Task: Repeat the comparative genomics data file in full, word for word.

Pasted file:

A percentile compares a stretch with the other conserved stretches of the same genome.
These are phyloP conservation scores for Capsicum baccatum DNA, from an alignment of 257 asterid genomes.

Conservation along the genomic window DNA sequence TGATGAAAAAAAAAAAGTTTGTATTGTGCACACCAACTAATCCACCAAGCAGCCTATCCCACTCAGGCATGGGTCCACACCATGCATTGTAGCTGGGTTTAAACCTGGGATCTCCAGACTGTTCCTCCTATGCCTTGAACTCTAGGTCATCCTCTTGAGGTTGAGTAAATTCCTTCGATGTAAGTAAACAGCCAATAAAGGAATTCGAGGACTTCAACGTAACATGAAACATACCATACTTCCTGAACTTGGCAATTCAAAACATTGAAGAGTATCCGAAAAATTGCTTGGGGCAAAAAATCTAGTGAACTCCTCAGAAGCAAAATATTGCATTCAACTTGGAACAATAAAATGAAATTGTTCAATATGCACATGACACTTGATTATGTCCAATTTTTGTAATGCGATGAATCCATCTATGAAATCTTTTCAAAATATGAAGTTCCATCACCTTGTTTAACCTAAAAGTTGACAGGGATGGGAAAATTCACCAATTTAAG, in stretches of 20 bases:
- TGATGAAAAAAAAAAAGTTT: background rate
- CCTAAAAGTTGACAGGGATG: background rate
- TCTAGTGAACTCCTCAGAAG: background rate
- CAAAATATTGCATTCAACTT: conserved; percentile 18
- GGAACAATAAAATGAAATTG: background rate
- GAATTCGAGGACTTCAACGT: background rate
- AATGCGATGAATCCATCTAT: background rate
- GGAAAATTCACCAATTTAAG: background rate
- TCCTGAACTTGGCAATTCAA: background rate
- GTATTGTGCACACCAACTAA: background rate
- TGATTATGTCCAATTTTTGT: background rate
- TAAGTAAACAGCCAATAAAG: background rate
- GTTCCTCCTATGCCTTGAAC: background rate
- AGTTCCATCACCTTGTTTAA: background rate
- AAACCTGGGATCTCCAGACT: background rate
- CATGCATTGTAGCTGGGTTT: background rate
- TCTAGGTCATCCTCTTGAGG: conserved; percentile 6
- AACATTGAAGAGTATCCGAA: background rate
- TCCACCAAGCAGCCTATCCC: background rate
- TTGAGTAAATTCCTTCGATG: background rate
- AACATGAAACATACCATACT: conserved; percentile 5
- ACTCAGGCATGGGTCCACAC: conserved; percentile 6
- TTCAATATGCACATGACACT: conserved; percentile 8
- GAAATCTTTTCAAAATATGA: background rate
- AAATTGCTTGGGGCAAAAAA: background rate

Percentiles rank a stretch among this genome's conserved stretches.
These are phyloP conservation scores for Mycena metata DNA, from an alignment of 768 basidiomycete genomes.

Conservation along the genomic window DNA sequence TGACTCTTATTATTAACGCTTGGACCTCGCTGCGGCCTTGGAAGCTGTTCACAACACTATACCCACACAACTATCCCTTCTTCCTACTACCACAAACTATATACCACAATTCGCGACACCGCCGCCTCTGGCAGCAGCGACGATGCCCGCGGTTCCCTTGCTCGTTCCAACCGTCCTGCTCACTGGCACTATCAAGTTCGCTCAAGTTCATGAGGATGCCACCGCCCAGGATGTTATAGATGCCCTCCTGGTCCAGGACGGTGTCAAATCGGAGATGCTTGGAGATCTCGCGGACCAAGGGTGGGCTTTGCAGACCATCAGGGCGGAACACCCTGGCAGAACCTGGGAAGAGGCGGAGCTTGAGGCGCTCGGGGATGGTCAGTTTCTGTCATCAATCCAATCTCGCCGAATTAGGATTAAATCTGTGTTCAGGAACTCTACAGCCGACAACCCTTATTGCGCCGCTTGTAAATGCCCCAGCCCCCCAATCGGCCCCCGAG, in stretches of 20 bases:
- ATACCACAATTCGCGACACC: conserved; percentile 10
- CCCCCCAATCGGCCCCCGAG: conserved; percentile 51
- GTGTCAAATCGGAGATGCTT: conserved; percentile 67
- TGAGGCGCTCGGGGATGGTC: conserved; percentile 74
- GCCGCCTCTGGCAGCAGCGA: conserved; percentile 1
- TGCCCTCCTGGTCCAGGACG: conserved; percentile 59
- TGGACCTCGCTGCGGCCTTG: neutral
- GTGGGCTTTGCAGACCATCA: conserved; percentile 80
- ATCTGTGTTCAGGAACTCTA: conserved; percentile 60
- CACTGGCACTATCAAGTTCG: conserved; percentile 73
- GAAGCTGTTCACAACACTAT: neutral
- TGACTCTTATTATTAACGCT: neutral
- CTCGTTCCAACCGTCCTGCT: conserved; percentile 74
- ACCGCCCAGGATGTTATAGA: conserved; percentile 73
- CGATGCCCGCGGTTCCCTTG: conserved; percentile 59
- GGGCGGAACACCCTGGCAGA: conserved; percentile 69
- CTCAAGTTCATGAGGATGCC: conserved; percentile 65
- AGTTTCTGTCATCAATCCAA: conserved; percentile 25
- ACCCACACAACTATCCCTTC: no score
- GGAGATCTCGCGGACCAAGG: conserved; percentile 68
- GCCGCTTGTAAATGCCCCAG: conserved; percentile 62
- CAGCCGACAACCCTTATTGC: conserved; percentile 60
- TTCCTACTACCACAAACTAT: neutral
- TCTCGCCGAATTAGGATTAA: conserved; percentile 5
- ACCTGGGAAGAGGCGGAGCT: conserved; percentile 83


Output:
A percentile compares a stretch with the other conserved stretches of the same genome.
These are phyloP conservation scores for Capsicum baccatum DNA, from an alignment of 257 asterid genomes.

Conservation along the genomic window DNA sequence TGATGAAAAAAAAAAAGTTTGTATTGTGCACACCAACTAATCCACCAAGCAGCCTATCCCACTCAGGCATGGGTCCACACCATGCATTGTAGCTGGGTTTAAACCTGGGATCTCCAGACTGTTCCTCCTATGCCTTGAACTCTAGGTCATCCTCTTGAGGTTGAGTAAATTCCTTCGATGTAAGTAAACAGCCAATAAAGGAATTCGAGGACTTCAACGTAACATGAAACATACCATACTTCCTGAACTTGGCAATTCAAAACATTGAAGAGTATCCGAAAAATTGCTTGGGGCAAAAAATCTAGTGAACTCCTCAGAAGCAAAATATTGCATTCAACTTGGAACAATAAAATGAAATTGTTCAATATGCACATGACACTTGATTATGTCCAATTTTTGTAATGCGATGAATCCATCTATGAAATCTTTTCAAAATATGAAGTTCCATCACCTTGTTTAACCTAAAAGTTGACAGGGATGGGAAAATTCACCAATTTAAG, in stretches of 20 bases:
- TGATGAAAAAAAAAAAGTTT: background rate
- CCTAAAAGTTGACAGGGATG: background rate
- TCTAGTGAACTCCTCAGAAG: background rate
- CAAAATATTGCATTCAACTT: conserved; percentile 18
- GGAACAATAAAATGAAATTG: background rate
- GAATTCGAGGACTTCAACGT: background rate
- AATGCGATGAATCCATCTAT: background rate
- GGAAAATTCACCAATTTAAG: background rate
- TCCTGAACTTGGCAATTCAA: background rate
- GTATTGTGCACACCAACTAA: background rate
- TGATTATGTCCAATTTTTGT: background rate
- TAAGTAAACAGCCAATAAAG: background rate
- GTTCCTCCTATGCCTTGAAC: background rate
- AGTTCCATCACCTTGTTTAA: background rate
- AAACCTGGGATCTCCAGACT: background rate
- CATGCATTGTAGCTGGGTTT: background rate
- TCTAGGTCATCCTCTTGAGG: conserved; percentile 6
- AACATTGAAGAGTATCCGAA: background rate
- TCCACCAAGCAGCCTATCCC: background rate
- TTGAGTAAATTCCTTCGATG: background rate
- AACATGAAACATACCATACT: conserved; percentile 5
- ACTCAGGCATGGGTCCACAC: conserved; percentile 6
- TTCAATATGCACATGACACT: conserved; percentile 8
- GAAATCTTTTCAAAATATGA: background rate
- AAATTGCTTGGGGCAAAAAA: background rate

Percentiles rank a stretch among this genome's conserved stretches.
These are phyloP conservation scores for Mycena metata DNA, from an alignment of 768 basidiomycete genomes.

Conservation along the genomic window DNA sequence TGACTCTTATTATTAACGCTTGGACCTCGCTGCGGCCTTGGAAGCTGTTCACAACACTATACCCACACAACTATCCCTTCTTCCTACTACCACAAACTATATACCACAATTCGCGACACCGCCGCCTCTGGCAGCAGCGACGATGCCCGCGGTTCCCTTGCTCGTTCCAACCGTCCTGCTCACTGGCACTATCAAGTTCGCTCAAGTTCATGAGGATGCCACCGCCCAGGATGTTATAGATGCCCTCCTGGTCCAGGACGGTGTCAAATCGGAGATGCTTGGAGATCTCGCGGACCAAGGGTGGGCTTTGCAGACCATCAGGGCGGAACACCCTGGCAGAACCTGGGAAGAGGCGGAGCTTGAGGCGCTCGGGGATGGTCAGTTTCTGTCATCAATCCAATCTCGCCGAATTAGGATTAAATCTGTGTTCAGGAACTCTACAGCCGACAACCCTTATTGCGCCGCTTGTAAATGCCCCAGCCCCCCAATCGGCCCCCGAG, in stretches of 20 bases:
- ATACCACAATTCGCGACACC: conserved; percentile 10
- CCCCCCAATCGGCCCCCGAG: conserved; percentile 51
- GTGTCAAATCGGAGATGCTT: conserved; percentile 67
- TGAGGCGCTCGGGGATGGTC: conserved; percentile 74
- GCCGCCTCTGGCAGCAGCGA: conserved; percentile 1
- TGCCCTCCTGGTCCAGGACG: conserved; percentile 59
- TGGACCTCGCTGCGGCCTTG: neutral
- GTGGGCTTTGCAGACCATCA: conserved; percentile 80
- ATCTGTGTTCAGGAACTCTA: conserved; percentile 60
- CACTGGCACTATCAAGTTCG: conserved; percentile 73
- GAAGCTGTTCACAACACTAT: neutral
- TGACTCTTATTATTAACGCT: neutral
- CTCGTTCCAACCGTCCTGCT: conserved; percentile 74
- ACCGCCCAGGATGTTATAGA: conserved; percentile 73
- CGATGCCCGCGGTTCCCTTG: conserved; percentile 59
- GGGCGGAACACCCTGGCAGA: conserved; percentile 69
- CTCAAGTTCATGAGGATGCC: conserved; percentile 65
- AGTTTCTGTCATCAATCCAA: conserved; percentile 25
- ACCCACACAACTATCCCTTC: no score
- GGAGATCTCGCGGACCAAGG: conserved; percentile 68
- GCCGCTTGTAAATGCCCCAG: conserved; percentile 62
- CAGCCGACAACCCTTATTGC: conserved; percentile 60
- TTCCTACTACCACAAACTAT: neutral
- TCTCGCCGAATTAGGATTAA: conserved; percentile 5
- ACCTGGGAAGAGGCGGAGCT: conserved; percentile 83